Acromegaly is a rare disorder caused by a noncancerous tumor on the pituitary gland, which is located just below the brain. The pituitary gland controls many body functions, including growth, metabolism and reproductive function.
In acromegaly, a tumor that grows on the pituitary gland produces too much GH, which can prompt the liver to overproduce IGF-1. Too much GH or IGF-1 in the bloodstream signals the body to grow, and can result in a wide range of signs and symptoms.
According to the National Organization for Rare Disorders (NORD), acromegaly occurs in about 60 people for every one million in the United States, classifying it as a rare disease. Because acromegaly is often misdiagnosed or overlooked, these numbers likely underestimate how many people may be living with the disease. While the disorder is most often diagnosed in middle age, acromegaly does not appear to be gender-specific, as it affects men and women equally.
People living with acromegaly can experience the following signs and symptoms:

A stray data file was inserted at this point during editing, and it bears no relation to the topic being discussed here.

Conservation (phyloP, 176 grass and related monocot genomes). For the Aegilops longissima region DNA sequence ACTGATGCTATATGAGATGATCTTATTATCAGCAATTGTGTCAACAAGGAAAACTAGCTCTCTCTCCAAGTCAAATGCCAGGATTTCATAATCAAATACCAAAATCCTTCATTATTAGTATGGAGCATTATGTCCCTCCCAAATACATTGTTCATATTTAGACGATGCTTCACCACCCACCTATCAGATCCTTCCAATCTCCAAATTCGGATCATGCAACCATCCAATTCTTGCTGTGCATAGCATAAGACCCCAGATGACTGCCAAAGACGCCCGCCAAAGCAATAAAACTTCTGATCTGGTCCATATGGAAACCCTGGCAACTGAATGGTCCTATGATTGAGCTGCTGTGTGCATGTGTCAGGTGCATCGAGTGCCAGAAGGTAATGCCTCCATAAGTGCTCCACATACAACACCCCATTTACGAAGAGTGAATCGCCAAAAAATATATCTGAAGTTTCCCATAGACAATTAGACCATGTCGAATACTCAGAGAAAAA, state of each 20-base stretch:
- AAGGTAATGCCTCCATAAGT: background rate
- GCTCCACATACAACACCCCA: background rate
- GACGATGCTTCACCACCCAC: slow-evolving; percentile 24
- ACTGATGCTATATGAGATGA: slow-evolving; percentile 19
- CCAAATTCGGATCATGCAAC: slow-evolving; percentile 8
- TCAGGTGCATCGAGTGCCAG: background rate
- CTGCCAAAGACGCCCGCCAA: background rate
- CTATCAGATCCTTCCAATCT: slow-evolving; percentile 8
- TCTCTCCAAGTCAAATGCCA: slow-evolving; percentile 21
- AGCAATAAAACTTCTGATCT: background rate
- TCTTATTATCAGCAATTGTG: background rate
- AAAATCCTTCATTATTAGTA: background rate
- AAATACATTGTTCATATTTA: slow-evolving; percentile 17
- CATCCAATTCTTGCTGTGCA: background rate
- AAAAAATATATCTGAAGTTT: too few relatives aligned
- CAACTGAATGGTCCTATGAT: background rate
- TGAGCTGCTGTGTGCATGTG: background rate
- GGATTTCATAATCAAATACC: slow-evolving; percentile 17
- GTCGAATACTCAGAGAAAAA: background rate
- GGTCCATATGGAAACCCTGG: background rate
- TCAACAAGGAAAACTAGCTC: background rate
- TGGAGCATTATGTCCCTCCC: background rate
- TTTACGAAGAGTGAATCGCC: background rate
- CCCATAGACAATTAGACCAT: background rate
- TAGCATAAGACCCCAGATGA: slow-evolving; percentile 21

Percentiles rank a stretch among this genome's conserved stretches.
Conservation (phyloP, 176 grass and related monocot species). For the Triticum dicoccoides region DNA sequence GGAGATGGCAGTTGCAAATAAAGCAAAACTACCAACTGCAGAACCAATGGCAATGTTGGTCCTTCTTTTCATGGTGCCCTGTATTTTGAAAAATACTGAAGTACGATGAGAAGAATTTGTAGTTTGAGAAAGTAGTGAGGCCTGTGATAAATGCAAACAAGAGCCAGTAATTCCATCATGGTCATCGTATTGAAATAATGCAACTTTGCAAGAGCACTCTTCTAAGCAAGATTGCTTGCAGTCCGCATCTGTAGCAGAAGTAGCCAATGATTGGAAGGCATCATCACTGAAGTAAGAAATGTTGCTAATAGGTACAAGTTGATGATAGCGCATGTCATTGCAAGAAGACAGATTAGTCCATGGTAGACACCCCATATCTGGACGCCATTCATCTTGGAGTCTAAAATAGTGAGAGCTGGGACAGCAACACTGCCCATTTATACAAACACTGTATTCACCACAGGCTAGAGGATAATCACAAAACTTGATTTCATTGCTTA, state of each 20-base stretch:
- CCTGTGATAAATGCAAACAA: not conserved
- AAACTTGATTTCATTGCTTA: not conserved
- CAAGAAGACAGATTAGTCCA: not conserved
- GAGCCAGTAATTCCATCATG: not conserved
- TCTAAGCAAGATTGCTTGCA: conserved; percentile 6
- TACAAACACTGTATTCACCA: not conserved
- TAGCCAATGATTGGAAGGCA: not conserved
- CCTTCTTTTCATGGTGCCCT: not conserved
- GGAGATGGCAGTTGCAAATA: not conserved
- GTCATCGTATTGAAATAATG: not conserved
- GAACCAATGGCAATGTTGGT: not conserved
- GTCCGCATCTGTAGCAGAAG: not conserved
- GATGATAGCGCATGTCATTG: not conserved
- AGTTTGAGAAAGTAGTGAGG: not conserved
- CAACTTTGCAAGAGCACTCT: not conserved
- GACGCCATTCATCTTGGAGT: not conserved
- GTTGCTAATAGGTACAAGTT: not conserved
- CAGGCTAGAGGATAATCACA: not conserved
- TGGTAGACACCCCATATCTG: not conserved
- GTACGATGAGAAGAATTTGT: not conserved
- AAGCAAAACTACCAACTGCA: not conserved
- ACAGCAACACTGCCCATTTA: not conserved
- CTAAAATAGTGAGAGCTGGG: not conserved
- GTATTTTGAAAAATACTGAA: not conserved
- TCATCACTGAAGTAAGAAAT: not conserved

- Enlargement of the hands, feet, tongue and internal organs
- Increased sweating
- Thickening of the facial features, especially the nose
- More prominent jaw and forehead
- Spreading out of the teeth
- Joint pain
- Sleep apnea
- Pain and tingling in the hands and wrists
- Large numbers of skin tags
- Increased incidence of colon polyps
Other serious health conditions associated with the progression of acromegaly include type 2 diabetes, hypertension, respiratory disorders and cardiac and cerebrovascular disease.
The tumor on the pituitary gland can also cause symptoms unrelated to GH or IGF-1. The tumor sometimes grows large enough to impair the pituitary gland or push against nearby nerves and blood vessels in the brain. Symptoms caused by the tumor itself include:
- Partial loss of vision in one or both eyes
- Low sex drive
- Changes in the menstrual cycle for women
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